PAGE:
PLEASE NOTE: The opinions, analysis and/or speculation expressed on BaltimoreRavens.com represent those of individual authors, and unless quoted or clearly labeled as such, do not represent the opinions or policies of the Baltimore Ravens' organization, front office staff, coaches and executives. Authors' views are formulated independently from any inside knowledge and/or conversations with Ravens officials, including the coaches and scouts, unless otherwise noted.
PLEASE NOTE: The opinions, analysis and/or speculation expressed on BaltimoreRavens.com represent those of individual authors, and unless quoted or clearly labeled as such, do not represent the opinions or policies of the Baltimore Ravens’ organization, front office staff, coaches and executives. Authors’ views are formulated independently from any inside knowledge and/or conversations with Ravens officials, including the coaches and scouts, unless otherwise noted.
While many fans will watch Saturday’s third preseason game against the New York Giants to see what the first-team offense does with the ball, Ravens Offensive Coordinator Cam Cameron will be watching whether his unit simply holds onto the ball.
“The first thing we have to work on Saturday night is ball security,” Cameron said as soon as he stepped up to the press conference microphone Thursday.
“We think we emphasize it enough, but obviously we haven’t, and we’re going to try to get that corrected. That’d be our No. 1 goal coming out of the game Saturday night. We’ve got to find a way to be aggressive and still take care of the football.”
Baltimore was sixth-best in the NFL with 19 fumbles last year, 14 less than the league-leading Seattle Seahawks. But the Ravens have fumbled eight times in its first two preseason games (four in each) – second-most in the NFL.
They lost three against the Carolina Panthers (one of which was returned for a touchdown) and one versus the Washington Redskins.
The perpetrators are as follows: Marc Bulger (twice), Joe Flacco, Ray Rice, Donte’ Stallworth, Jalen Parmele, Troy Smith and Curtis Steele.
“It’s not rocket science,” said Stallworth, still a bit riled up two days after his fumble. “I just have to hold onto the ball.”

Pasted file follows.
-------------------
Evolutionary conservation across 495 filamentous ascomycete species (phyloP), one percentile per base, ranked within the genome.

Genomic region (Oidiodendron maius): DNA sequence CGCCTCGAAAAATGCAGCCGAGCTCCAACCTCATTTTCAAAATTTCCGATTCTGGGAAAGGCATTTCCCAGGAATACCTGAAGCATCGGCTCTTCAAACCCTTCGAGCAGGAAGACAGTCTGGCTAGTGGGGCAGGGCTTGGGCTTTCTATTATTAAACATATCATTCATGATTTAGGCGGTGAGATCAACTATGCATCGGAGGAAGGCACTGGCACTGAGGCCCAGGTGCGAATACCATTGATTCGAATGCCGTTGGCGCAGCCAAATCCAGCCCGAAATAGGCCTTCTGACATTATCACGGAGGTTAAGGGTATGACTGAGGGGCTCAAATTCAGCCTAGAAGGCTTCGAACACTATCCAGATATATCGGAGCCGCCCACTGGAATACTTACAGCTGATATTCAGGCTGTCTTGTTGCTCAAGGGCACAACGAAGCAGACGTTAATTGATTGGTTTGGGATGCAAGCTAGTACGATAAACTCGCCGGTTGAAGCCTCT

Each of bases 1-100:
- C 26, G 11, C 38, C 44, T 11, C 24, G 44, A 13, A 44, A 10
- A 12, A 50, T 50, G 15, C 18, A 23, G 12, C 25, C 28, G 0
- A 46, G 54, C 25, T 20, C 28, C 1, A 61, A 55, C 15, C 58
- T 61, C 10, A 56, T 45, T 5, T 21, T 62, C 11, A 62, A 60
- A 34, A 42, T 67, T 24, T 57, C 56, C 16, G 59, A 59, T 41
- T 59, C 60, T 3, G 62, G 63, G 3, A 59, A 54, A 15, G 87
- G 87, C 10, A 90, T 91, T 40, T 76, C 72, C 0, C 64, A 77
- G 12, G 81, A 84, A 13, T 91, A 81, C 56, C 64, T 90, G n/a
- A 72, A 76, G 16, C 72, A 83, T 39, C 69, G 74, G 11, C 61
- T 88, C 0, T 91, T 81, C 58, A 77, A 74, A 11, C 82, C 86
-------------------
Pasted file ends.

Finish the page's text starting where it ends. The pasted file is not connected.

Rice was also frustrated because he said he knocked the ball out of his own hands Saturday night.
Rice committed just two fumbles his rookie season and none in the Ravens’ first 11 games in 2009. But he put the ball on the turf in three of the Ravens’ final five regular season games and again in the Divisional playoffs.
Three fumbles, including the one versus the Colts were in the red zone. Baltimore lost every game but one in which he fumbled.
“It’s a mindset,” Rice said. “I carried the ball maybe 900 times in college, and on one hand I can count how many times I [fumbled].
“The NFL is a lot different. You’re playing against better players with better technique. It’s just as easy as me saying I need to read a block better. A lot of mine are when I’m going down, and I can get that fixed. I don’t have to fight for extra yards. I don’t have to stay up. I’ve got to get what I can get, and get down from there.”
Cameron and the Ravens’ coaching staff did a study of every fumble in the NFL last year, trying to find the result, and discovered that most fumbles are caused by “the first guy hitting someone extremely hard,” not second or third hits.
Thus, there must be a balance struck between protecting the football when taking that first hit versus trying to gain extra yardage.
The first drill the Ravens’ offense did Monday morning worked on ball security. Players must sprint to a cone while holding a ball attached to a huge rubber band, which is tied to the field goal post.
“You’re carrying this entire state, all the Raven fans, [and] the entire organization; when you carry that ball, that’s who you’re carrying with you,” Cameron said. “I think we’ve got the technique squared away, but I think now we’ve just got to develop a mindset that under no circumstances, regardless of the hit, are we going to turn the ball over.”